I recently came across an article in Slate that suggested that the “spiritual journey,” which rejects stuff in the name of “experience,” was a hoax. I put all of these things – save stuff – into quotation marks because that’s exactly what the author of the essay does. The author, Elissa Straus, thinks that experience is a cloak for sexism. She takes aim at Henry Thoreau to bolster her argument:
The first proponent of experience over stuff that many of us come into contact with is Henry David Thoreau, who so quotably “wanted to live deep and suck out all the marrow of life, to live so sturdily and Spartan-like as to put to rout all that was not life.” But, as Kathryn Schultz enumerates in her glorious takedown of Thoreau published last year in the New Yorker, what “not life” really meant was engaging in “a fantasy about rustic life divorced from the reality of living in the woods, and, especially, a fantasy about escaping the entanglements and responsibilities of living among other people.” In other words, it wasn’t so much stuff that he gave up—and while he did give up a lot of stuff, he got to choose what to live without—but people.
This argument suggests that what Thoreau meant about experience was sexist because it is solitary. That would mean that any solitary experience, which needs to put people aside in order to think or come close to God, is sexist. This would imply that philosophy and mystical experience are, by their very nature, sexist. Women – many a saint – would also be regarded sexist for this gesture.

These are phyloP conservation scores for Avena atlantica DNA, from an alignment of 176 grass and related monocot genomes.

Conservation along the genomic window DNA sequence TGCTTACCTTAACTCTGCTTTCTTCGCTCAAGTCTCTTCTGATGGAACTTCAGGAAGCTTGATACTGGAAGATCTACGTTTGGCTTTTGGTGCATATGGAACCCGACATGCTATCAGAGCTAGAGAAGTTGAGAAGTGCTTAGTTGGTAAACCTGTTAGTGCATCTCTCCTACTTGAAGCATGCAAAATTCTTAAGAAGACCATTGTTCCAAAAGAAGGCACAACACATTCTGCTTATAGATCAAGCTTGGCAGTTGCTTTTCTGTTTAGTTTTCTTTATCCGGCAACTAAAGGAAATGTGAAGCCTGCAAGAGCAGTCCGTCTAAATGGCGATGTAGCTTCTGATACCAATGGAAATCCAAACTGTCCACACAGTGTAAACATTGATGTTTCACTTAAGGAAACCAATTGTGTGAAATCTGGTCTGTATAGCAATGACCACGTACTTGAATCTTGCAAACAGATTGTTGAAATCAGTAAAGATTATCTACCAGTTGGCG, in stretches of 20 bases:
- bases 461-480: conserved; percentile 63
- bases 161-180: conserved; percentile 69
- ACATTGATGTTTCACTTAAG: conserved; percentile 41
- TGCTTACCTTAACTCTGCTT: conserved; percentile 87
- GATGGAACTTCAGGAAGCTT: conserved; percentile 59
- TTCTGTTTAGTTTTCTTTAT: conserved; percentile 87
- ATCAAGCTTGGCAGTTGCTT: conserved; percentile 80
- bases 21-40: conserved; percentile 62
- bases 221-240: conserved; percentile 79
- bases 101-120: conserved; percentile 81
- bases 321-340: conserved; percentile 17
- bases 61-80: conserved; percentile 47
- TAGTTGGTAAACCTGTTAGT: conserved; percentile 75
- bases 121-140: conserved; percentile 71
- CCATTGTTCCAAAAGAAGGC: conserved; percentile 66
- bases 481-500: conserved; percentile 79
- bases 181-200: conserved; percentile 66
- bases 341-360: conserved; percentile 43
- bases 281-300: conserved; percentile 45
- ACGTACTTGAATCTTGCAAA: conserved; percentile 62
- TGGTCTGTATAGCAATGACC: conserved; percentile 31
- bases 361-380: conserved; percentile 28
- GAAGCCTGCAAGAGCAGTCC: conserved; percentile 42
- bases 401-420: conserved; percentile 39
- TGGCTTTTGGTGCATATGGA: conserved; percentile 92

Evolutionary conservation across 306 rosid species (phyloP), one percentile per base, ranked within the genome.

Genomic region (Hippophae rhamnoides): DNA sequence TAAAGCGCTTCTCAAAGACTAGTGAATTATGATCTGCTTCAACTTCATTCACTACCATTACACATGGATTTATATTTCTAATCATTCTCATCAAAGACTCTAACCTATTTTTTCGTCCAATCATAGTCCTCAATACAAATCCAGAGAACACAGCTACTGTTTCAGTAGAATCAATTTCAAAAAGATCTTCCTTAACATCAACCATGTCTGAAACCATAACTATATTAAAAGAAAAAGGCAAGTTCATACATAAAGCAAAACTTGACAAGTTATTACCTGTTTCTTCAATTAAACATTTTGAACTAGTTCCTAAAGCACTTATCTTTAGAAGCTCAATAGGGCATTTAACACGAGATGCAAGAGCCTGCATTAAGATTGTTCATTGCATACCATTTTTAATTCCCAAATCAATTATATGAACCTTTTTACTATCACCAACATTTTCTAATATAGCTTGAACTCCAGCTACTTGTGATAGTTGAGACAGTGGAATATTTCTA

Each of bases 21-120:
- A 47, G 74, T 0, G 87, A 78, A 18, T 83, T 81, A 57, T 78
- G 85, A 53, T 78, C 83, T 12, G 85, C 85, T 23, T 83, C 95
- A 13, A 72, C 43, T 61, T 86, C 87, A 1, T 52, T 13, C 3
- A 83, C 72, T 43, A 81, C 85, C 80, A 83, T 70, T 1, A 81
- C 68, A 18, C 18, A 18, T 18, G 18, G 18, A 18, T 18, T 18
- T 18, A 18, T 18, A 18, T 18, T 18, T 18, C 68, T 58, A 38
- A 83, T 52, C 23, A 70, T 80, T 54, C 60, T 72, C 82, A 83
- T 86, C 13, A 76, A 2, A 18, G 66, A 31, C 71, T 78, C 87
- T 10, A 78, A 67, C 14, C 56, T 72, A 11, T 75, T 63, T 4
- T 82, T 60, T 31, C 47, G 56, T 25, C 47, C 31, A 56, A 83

Straus goes on to argue that the proof is in the Beat “pudding.” It was men, not women, who went “on the road.”
The Beats made the Thoreauvian agenda of routing out “not life” their own—and adapted it to a postwar consumerist America. Minimalism for them was seeking residence in the automobile and open road, which they would accessorize with cigarettes and women. (Both of which were disposed of, and replaced, with a near-equal ease.)
Apparently, we have inherited this sexist legacy. The desire to travel that many youth take on – for the sake of experience – is really a rejection of the domestic (which is, for the author, a feminine space):
The present day inheritor of this tradition is the regular traveler, a creature enabled by our age of affordable airfare and open borders, inspired, perhaps, by the highly produced peregrinations of Anthony Bourdain. His or her tastes might not run as expensive as Tony’s, but the insistence that experiences matter more than stuff endures. But as with those who came before, it’s the domestic, and not stuff, from which they are really rebelling.
The author, now in her 30s and running a home, suggests that she learned her lesson and that she was, in short, duped by this privileging of experience:
I fell victim to the experiences over stuff paradigm in my early teens and spent much of my 20s trying to live up to Thoreauvian and Kerouacian notions of self-actualization. I’m now, at 36, about eight years into the “stuff” phase of my life (mortgage, husband, kid), and I have learned far more about myself during this period than I ever did while sojourning around the globe. Domestic stuff—our couch, our dining table, the bathtub, the dishwasher—don’t just serve as the backdrop to my life; they are the tools we use while engaging with one another, and ourselves. Experiences. I’m living what Thoreau would likely consider “not life,” and I find it far more life-affirming than anything I could achieve alone in a cabin in the woods. A pity Thoreau never gave it a shot.
While I understand the importance of the domestic, I don’t think that the rejection of the journey in the name of the domestic (a kind of Nietzschean inversion of the Platonic – matter over ideas, etc) is the right route to take. It suggests another kind of metaphysics that, I fear, is growing in America and in many first world countries. For arguments sake, let’s call it a a metaphysics of the couch. This rejection of the adventure of experience has a deeper root that needs to be exhumed. Moreover, in response to this article I think it is necessary to recover the notion of experience and reconfigure it with the domestic.